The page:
At the end of August, a wisp of flame suddenly appeared in the Arctic twilight over the Barents Sea, bathing the low clouds over the Norwegian port of Hammerfest in a spectral orange glow. With a tremendous roar, the flame bloomed over the windswept ocean and craggy gray rocks, competing for an instant with the Arctic summer's never-setting sun. The first flare-off of natural gas from the Snohvit (Snow White in Norwegian) gas field, some 90 miles (145 km) offshore, was a beacon of promise: after 25 years of false starts, planning and construction, the first Arctic industrial oil-and-gas operation outside of Alaska was up and running. Norway's state-owned petroleum firm Statoil could finally exploit once unreachable reserves, expected to deliver an estimated $1.4 billion worth of liquefied natural gas each year for the next 25 years.
But in a place where the aurora borealis normally provides celestial beauty, Snow White's luminous apparition also signals caution. What will a new era of exploitation bring to the Arctic, one of the earth's last great uncharted regions? The vast area has long fascinated explorers, but it has just as long been the site of folly and exaggerated expectations. Over centuries, hundreds died in the doomed search for an ice-free Northwest Passage between Asia and Europe, many of them victims of ill-fated stabs at national and personal glory.
This summer, however, saw something new: for the first time in recorded history, the Northwest Passage was ice-free all the way from the Pacific to the Atlantic. The Arctic ice cap's loss through melting this year was 10 times the recent annual average, amounting to an area greater than that of Texas and New Mexico combined. The Arctic has never been immune from politics; during the cold war, U.S. and Soviet submarines navigated its frigid waters. But now that global warming has rendered the Arctic more accessible than ever--and yet at the same time more fragile--a new frenzy has broken out for control of the trade routes at the top of the world and the riches that nations hope and believe may lie beneath the ice. Just as 150 years ago, when Russia and Britain fought for control of central Asia, it is tempting to think that--not on the steppe or dusty mountains but in the icy wastes of the frozen north--a new Great Game is afoot.
Gas and Global Warming
Russia is at the thick of the new game. In an expedition that lacked nothing in patriotic bluster, a Russian-led team descended to the seabed on Aug. 2 and planted a titanium Russian flag directly on the North Pole. In early September, Russian bombers launched cruise missiles during Arctic exercises. But it isn't only the Russians who are staking their claims. On Aug. 10, Canadian Prime Minister Stephen Harper flew to Resolute, a hamlet of 250 souls on Cornwallis Island in the northern territory of Nunavut, and announced plans for an Arctic military training facility and a refurbished deepwater port on the Northwest Passage. Then Danish scientists set sail on an expedition to map the seabed north of Greenland, a Danish dependency, and--not to be outdone--the U.S. Coast Guard dispatched the cutter Healy on a similar mission north of Alaska. The flurry of activity has prompted the Senate Foreign Relations Committee to schedule hearings this month to push for U.S. ratification of the international treaty on the Law of the Sea, which came into force in 1994. Ratification of the treaty has long been opposed by conservatives, who consider it a shackle on U.S. sovereignty, but it now has the support of the Bush Administration, largely because its terms would allow Washington to weigh in with its own claims in northern waters.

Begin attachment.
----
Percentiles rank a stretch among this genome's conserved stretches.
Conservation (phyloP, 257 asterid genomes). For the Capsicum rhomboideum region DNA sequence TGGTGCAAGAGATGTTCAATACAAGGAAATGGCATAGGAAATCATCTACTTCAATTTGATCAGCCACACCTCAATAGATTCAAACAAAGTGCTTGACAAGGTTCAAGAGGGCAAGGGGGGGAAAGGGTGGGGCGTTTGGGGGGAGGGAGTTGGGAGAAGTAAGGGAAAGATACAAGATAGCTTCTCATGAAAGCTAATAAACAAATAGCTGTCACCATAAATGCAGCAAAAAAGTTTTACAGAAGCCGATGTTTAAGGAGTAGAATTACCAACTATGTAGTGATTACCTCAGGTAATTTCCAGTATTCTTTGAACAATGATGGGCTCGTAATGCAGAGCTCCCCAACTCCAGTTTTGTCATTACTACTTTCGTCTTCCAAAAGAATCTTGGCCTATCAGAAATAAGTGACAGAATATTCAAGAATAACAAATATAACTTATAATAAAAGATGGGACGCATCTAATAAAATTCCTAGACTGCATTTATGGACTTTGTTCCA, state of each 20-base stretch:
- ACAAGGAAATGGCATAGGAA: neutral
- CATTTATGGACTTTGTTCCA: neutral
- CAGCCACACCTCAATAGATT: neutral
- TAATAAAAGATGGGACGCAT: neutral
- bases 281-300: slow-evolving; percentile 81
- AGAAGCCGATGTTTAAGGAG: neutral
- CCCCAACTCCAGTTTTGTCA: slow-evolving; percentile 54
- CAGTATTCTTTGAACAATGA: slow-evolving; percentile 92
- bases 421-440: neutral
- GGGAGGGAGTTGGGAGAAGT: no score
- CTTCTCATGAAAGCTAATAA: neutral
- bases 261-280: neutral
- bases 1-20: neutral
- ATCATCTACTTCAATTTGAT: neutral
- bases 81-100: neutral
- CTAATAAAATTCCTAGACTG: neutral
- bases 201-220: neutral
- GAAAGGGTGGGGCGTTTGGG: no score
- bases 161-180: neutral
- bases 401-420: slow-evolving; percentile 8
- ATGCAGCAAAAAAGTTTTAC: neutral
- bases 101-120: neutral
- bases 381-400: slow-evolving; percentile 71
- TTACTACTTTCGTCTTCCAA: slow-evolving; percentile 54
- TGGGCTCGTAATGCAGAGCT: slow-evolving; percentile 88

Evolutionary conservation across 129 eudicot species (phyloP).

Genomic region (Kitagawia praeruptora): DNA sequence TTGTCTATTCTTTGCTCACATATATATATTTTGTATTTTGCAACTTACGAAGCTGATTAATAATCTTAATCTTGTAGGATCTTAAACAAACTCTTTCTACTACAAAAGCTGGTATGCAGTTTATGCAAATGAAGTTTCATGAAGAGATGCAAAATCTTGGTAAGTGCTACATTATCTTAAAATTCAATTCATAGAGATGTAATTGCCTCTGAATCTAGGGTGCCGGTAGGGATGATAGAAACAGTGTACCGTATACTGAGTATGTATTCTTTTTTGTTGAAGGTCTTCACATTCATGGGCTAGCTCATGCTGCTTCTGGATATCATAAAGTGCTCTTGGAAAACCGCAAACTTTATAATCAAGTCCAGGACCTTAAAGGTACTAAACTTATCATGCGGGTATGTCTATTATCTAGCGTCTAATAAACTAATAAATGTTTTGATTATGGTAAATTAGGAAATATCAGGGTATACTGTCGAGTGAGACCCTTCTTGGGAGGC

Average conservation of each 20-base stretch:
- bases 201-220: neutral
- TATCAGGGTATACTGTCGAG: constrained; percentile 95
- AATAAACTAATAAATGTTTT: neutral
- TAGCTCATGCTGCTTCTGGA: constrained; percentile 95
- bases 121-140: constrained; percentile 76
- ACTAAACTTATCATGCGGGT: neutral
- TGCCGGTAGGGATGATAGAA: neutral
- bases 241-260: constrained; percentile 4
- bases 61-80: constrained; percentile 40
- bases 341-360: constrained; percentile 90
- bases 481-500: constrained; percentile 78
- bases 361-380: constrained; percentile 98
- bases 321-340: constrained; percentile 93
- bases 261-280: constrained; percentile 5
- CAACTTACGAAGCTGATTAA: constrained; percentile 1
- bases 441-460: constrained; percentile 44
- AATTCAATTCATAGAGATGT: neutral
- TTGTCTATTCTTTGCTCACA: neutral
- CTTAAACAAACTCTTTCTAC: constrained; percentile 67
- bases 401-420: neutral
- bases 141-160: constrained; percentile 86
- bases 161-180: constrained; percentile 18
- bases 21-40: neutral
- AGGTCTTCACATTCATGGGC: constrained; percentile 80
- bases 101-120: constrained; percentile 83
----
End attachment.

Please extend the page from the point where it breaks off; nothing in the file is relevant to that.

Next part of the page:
The current interest in the Arctic, in short, is a perfect storm seeded with political opportunism, national pride, military muscle flexing, high energy prices and the arcane exigencies of international law. But the tale begins with global warming, which is transforming the Arctic. The ice cap, which floats atop much of the Arctic Ocean, is at least 25% smaller than it was 30 years ago. As the heat-reflecting ice that has made the Arctic the most inaccessible and uncharted part of the earth turns into water--which absorbs heat--the shrinkage is accelerating faster than climate models ever predicted. On Aug. 28, satellite images analyzed by the University of Colorado's National Snow and Ice Data Center revealed that the Arctic ice cap was already 10% smaller than at its previous record minimum, in September 2005--and it still had about a month of further melting to go. "If that's not a tipping point, I'd hate to see what a tipping point is," says Mark Serreze, the center's senior research scientist. Trausti Valsson, a professor of environmental planning at the University of Iceland in Reykjavík, says Arctic warming has become a "self-propelling" process that could leave the Arctic Ocean ice-free in summers by 2040. Even in winter, says Valsson, ice coverage would amount only to what could form in a single season, meaning that "Arctic shipping, with specially built ships, will be easy in all areas during the whole year."
As shrinkage of the ice has made it easier to access the Arctic, competition for the region's resources has intensified. David Ooingoot Kalluk, 66, an Inuit who has hunted on the ice around Resolute for the past 48 years, has sensed the weird new world to come. "The snow and ice now melt from the bottom, not the top," Kalluk says as he glances out over the almost ice-free waters of Resolute Bay and fingers a pair of binoculars. He used to take dogsleds across the ice in June to hunt caribou on nearby Bathurst Island. Now, he says, the ice is too thin even in early May. If the warming continues, he fears that the cod population will shift farther north, disturbing the food chain for the ring-necked seal--the natural staple of the polar bears that regularly stalk the hamlet in the winter months.